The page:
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ObesityWeek: Closing the Obesity Information Gap

ObesityWeek 2019 LogoBad habits and bad choices. That’s where the public thinking lies on the subject of obesity. So at ObesityWeek yesterday, a string of researchers told us about their efforts to close the information gap on obesity. They’re looking for ways to warn people about sugary drinks. They’re trying to figure out if posting calorie counts on restaurant menus is working to change consumer behavior. But what is the message that consumers take home? It seems pretty simple.

Obesity is the simple result of bad choices and bad habits, says John Q Public. So let’s order up an Impossible Whopper and move on.

What the Public Understands

ConscienHealth’s Ted Kyle presented research on the public’s understanding of what’s responsible when a child has severe obesity. The public’s answer is pretty simple. Bad habits. In the U.S. and the U.K. that’s the top answer. It’s a little different in France and Italy. In France and especially in Italy, there’s more understanding that excessive marketing of junk food is playing a role. But few people in any of these countries get it that biology and genes play a role. Less than ten percent of the public finds that to be important.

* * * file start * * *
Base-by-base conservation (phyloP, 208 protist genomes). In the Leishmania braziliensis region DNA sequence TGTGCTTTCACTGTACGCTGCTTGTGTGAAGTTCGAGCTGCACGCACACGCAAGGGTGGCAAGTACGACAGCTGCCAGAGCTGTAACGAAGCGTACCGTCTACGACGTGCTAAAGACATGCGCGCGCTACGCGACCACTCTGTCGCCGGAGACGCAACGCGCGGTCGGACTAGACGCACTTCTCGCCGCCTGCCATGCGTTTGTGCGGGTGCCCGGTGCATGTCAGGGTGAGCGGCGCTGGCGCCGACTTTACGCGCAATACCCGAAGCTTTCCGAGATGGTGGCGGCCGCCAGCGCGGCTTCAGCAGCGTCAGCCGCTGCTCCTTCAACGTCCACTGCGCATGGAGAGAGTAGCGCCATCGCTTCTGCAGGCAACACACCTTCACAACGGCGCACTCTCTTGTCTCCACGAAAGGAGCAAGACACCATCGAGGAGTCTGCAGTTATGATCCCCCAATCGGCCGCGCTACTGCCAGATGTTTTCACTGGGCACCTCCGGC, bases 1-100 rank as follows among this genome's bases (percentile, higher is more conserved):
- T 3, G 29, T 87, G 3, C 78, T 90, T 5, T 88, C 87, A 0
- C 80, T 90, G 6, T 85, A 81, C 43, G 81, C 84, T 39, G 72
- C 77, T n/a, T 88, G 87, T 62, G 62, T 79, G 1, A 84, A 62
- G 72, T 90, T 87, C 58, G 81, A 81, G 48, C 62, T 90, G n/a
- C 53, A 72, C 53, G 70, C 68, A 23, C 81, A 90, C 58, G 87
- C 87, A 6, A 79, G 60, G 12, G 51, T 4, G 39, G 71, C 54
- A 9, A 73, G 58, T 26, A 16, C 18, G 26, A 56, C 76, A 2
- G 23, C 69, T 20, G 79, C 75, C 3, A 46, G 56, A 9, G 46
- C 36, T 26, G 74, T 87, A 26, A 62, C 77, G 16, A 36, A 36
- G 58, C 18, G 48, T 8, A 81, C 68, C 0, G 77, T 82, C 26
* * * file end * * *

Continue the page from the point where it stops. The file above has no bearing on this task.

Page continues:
And what does that understanding mean in practical terms? Well, in the U.S. it means that the blame lies with parents. Most adults agree that parents are responsible for the bad habits that they think are the cause of severe childhood obesity.

Responding to Close the Information Gap

Alongside this finding, we heard four presentations on efforts to give people information that will lead them to better choices. Don’t order too many fast food calories for your kids. Those sugary drinks are bad for you. Choose something else. You should know better.

All of this seems to reflect a presumption that consumers make bad choices because of an obesity information gap. They should know better and if we teach them, they’ll do better. But that model – called the information deficit model – doesn’t hold up very well under scrutiny. In fact, at a recent National Academies workshop on effective communications strategies for obesity, Professor Dietram Scheufele urged us to give it up. Telling people what we think they ought to know just doesn’t lead to changes in health behaviors.

One-way, paternalistic communication on health issues doesn’t work. No matter how hard we hammer away at consumers, they will not yield to authority. They want to make their own choices for their own reasons.

Maybe we need to take a different path and meet consumers where they are. Perhaps it’s not an obesity information gap we need to close. But instead, we need to close an understanding gap. Part of that gap is a gap in understanding by the experts in public health.

Click here for the details of yesterday’s presentations and abstracts. For Kyle’s slides, click here, and then here for further reporting on his presentation. Finally, for a perspective on the information deficit model for health communication, click here.

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November 6, 2019